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Retooled Chevy Tahoe Is Making a Big Splash in Hot SUV Market

The sweeping changes inside and out should help GM challenge Ford's front-runner status in the field.


Chevrolet's new Tahoe is a giant step forward for the brand, and if you just gotta have a big sport-utility vehicle, this 14-miles-per-gallon hauler might be the one for you.

It still suffers a tad from Chevy's inability to make plastic interior parts look anything but cheap. But its running gear, power plant, style (a word long missing from Chevy's truck vocabulary) and roominess make the Tahoe a winner.

The full-size 2001 Tahoe, "little brother" to Chevy's giant Suburban, is built on the re-engineered light-truck platform that is helping General Motors Corp. challenge Ford Motor Co.'s superiority in the SUV market.

The Tahoe and its upscale GMC sibling, the Yukon, outsold the competing Ford Expedition-Lincoln Navigator duo by 25,000 units for the first six months of the year. That's testimony both to the importance of a completely redesigned model--which almost always draws more buyers than a modestly revamped version of one that has been around a few years--and to buyer perceptions that, this time around, the GMs might just be a better deal than the Fords.

The Tahoe, which is 6 inches shorter in length than the Expedition, is a bit more maneuverable and carries almost as much cargo and just as many people, although the optional third-row seat is a lot more cramped than Ford's.

On the highway the ride is smooth and stable, power from the 5.3-liter Vortec V-8 engine is plentiful, and so is stopping power from the four-wheel, anti-lock disc brakes.


We tested the specially equipped Z71 off-road version, and despite the truck's stiffer suspension, the wife, whose bottom is far more sensitive to these things than my more amply padded one, found the ride quite comfortable on and off the asphalt.

Steering with the 4x4's speed-sensitive power-steering setup was smooth and effortless; it behaved well at high speeds on the freeways and made the big truck easy to use in tight quarters off-road.

We spent half a day wandering in four-wheel drive over dirt, gravel and rock paths on the backside of Big Bear, and with one exception we had no problems.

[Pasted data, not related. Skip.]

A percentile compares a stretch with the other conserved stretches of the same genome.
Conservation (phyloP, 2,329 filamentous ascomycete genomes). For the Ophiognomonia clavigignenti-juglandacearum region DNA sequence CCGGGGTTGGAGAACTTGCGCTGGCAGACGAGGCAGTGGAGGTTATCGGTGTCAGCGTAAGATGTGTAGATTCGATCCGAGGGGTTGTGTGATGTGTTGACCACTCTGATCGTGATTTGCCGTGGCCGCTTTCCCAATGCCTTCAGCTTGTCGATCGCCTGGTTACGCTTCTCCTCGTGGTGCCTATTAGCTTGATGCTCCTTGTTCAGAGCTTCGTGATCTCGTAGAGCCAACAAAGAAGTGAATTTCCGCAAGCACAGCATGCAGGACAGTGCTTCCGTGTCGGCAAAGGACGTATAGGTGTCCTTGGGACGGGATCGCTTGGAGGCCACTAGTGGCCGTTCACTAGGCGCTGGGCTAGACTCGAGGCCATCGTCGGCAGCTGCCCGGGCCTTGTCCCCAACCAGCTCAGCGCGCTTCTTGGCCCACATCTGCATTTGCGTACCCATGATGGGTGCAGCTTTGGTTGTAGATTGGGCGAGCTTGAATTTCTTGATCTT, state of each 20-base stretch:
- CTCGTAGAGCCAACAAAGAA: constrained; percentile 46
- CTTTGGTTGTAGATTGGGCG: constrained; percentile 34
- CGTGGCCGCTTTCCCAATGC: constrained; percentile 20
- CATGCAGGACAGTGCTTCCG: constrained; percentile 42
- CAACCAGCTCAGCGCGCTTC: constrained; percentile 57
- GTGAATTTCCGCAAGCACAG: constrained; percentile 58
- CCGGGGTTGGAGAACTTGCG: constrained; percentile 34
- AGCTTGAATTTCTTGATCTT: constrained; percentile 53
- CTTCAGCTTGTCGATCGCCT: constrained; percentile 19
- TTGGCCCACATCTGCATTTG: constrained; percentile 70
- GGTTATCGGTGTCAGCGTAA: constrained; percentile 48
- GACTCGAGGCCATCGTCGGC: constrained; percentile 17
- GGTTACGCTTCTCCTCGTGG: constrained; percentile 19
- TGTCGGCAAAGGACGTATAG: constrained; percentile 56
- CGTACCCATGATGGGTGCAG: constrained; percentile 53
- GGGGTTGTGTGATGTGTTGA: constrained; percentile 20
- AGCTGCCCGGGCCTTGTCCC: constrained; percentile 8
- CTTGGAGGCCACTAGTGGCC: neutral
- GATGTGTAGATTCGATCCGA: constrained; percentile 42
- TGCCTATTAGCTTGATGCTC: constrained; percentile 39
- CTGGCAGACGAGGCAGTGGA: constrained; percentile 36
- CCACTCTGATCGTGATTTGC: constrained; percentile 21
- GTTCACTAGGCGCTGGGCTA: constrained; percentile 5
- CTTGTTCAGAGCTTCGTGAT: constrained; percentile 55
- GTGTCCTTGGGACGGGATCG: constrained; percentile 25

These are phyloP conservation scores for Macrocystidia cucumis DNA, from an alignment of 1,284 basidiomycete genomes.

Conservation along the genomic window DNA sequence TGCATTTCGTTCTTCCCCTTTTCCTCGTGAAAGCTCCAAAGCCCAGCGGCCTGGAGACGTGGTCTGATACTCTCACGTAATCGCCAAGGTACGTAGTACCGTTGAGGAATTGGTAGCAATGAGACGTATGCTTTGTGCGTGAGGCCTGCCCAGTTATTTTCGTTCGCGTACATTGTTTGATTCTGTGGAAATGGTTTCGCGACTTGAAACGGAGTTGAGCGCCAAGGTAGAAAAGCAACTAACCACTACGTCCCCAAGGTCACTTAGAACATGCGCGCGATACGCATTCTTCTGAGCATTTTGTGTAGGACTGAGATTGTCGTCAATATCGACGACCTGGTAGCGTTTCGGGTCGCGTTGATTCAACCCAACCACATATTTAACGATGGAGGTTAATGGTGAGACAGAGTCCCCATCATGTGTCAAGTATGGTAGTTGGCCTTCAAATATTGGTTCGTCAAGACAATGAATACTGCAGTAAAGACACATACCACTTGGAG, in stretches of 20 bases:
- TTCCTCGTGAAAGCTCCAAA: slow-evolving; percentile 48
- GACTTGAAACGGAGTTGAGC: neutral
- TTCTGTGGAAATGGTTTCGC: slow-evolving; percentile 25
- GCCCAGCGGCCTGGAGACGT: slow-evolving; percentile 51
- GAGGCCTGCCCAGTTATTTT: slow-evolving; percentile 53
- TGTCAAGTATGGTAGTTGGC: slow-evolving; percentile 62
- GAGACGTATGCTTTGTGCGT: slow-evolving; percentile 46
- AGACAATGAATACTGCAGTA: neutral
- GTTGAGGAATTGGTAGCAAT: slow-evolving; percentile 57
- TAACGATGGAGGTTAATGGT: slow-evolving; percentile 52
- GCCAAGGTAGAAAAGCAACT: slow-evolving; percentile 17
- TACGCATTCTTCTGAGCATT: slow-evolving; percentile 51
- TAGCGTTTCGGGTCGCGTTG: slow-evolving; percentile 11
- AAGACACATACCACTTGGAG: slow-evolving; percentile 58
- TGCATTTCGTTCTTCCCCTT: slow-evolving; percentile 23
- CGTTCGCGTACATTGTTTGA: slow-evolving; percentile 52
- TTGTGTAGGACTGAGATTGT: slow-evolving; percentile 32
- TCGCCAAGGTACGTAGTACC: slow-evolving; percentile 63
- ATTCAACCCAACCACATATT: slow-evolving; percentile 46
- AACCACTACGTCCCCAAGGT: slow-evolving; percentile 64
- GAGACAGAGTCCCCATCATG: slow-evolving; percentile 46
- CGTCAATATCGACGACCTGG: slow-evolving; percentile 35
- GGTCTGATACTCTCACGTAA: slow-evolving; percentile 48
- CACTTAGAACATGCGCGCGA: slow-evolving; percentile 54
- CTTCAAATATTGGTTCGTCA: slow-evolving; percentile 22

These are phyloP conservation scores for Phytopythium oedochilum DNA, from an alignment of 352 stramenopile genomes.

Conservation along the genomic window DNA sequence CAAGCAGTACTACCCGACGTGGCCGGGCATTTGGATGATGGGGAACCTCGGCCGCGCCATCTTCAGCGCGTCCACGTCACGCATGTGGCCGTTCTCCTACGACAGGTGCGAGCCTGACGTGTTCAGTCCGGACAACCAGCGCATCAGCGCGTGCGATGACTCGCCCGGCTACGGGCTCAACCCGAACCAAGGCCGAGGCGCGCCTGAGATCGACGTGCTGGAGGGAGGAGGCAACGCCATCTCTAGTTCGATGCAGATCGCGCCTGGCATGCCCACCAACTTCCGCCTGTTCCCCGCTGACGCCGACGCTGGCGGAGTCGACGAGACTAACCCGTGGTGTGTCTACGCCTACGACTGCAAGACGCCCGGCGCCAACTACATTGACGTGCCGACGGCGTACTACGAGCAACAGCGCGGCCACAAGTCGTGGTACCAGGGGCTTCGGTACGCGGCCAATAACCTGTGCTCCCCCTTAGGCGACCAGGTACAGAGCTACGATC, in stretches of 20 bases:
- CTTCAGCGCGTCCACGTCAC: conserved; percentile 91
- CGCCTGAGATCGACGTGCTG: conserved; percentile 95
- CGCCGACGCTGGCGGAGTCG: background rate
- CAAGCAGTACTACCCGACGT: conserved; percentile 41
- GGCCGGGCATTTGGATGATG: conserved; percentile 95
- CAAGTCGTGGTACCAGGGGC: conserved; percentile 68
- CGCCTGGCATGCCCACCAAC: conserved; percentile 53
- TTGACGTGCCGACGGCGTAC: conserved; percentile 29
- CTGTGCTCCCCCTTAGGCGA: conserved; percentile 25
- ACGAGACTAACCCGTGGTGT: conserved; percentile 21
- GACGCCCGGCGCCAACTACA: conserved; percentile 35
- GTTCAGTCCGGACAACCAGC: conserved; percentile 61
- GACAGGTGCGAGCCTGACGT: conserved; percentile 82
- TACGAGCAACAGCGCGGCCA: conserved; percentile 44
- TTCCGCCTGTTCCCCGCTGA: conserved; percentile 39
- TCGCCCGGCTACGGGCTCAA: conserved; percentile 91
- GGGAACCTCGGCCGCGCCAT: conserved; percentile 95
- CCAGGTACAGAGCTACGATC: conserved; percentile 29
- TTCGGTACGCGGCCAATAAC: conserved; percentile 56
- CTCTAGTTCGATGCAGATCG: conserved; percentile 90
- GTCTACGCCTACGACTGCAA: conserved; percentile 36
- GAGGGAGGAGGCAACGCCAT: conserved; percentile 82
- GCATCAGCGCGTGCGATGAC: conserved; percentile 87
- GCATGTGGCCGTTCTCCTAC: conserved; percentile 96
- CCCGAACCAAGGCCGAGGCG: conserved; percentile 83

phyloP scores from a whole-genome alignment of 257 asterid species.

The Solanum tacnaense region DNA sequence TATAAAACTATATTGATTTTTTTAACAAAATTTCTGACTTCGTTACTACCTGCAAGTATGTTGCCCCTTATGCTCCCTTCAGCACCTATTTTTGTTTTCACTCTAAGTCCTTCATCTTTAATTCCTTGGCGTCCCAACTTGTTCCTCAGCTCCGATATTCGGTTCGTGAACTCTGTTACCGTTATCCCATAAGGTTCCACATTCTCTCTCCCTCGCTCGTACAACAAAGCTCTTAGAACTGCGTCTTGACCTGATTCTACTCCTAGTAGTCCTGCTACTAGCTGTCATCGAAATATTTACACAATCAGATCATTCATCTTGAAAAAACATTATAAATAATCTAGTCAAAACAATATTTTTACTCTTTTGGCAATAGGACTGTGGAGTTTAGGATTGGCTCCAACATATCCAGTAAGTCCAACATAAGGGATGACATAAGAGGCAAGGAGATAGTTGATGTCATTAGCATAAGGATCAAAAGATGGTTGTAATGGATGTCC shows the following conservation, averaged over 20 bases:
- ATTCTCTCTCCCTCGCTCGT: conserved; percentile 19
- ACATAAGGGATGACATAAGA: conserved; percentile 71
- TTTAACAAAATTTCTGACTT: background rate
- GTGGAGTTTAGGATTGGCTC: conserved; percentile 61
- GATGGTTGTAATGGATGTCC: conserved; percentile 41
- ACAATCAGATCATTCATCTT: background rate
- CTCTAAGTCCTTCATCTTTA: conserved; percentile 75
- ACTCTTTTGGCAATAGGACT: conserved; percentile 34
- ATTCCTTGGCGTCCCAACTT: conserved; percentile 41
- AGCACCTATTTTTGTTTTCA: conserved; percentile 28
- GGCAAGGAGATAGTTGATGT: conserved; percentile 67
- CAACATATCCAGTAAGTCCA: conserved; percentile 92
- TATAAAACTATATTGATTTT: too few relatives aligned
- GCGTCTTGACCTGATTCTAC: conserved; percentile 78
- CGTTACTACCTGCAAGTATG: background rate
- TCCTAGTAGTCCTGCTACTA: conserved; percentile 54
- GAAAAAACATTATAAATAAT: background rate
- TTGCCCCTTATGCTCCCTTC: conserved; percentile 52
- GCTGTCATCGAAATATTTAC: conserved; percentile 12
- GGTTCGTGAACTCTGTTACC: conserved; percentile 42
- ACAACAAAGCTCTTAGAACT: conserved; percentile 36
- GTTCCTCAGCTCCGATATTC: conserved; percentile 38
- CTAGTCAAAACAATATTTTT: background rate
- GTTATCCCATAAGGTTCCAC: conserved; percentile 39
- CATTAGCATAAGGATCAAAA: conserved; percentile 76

That exception came when we took a turn we shouldn't have and found ourselves facing a path that would have been difficult even for a hiked-up, off-road Jeep. Backing out, we caught a large boulder that had been hiding in a patch of weeds and scraped over it, bending the tailpipe out of alignment.

The result revealed a design flaw: The bottom half of the body panel behind the rear wheels is made of plastic molding, and the tailpipe, if bent upward, gets hot enough to melt that plastic.

(Those clear-coat metallic paint jobs that look so nice in the showroom also aren't the best thing for off-roading if you go where there are trees and tall brush crowding the trails. The Tahoe is pretty wide, so you may end up with a lot of surface scratching and a big bill for rubbing compound.)

That said, the Z71 was impressively agile off the road. And though not the best choice for the serious rock climber, it will go most anywhere the casual off-roader would care--or dare--to go.

And in 4x4 or two-wheel-drive trim, the new Tahoe still looks good enough to park out front at the country club.

Styling isn't dramatic, but that's not a bad thing in the truck-loving circles from which GM dealers pull many of their customers.

Chevy added soft curves and bulges to what had been an awfully rectangular package. In doing so, the designers improved the eye appeal just enough to let the world know this is a new Tahoe but not so much that it now resembles one of the truck wannabes some manufacturers have turned out in hopes of attracting what they like to call "untraditional" buyers to the market.

The Tahoe comes in three basic models. The workhorse base version with vinyl seats and a 4.8-liter, 220-horsepower V-8 is sold in fairly small numbers despite a fairly small price tag--$24,941 for the two-wheel-drive package and $27,857 for the 4x4. The next step up is the LS, a package that adds a bit more than $6,000 to the base prices in both versions. Topping the line is the luxury LT, which boosts the starting price by a hefty $10,600.

The LS and LT use the bigger 5.3-liter engine, rated at 285 horsepower and 335 foot-pounds of torque, a system that gives the two models, in both two- and four-wheel-drive versions, plenty of pulling power for boats, camping trailers and other towables--up to 8,700 pounds' worth.

The base price ratchets to almost $38,500 for the LT with a host of goodies, including leather upholstery; heated, power-adjustable front bucket seats; GM's OnStar wireless navigation and assistance package; and automatic climate control.


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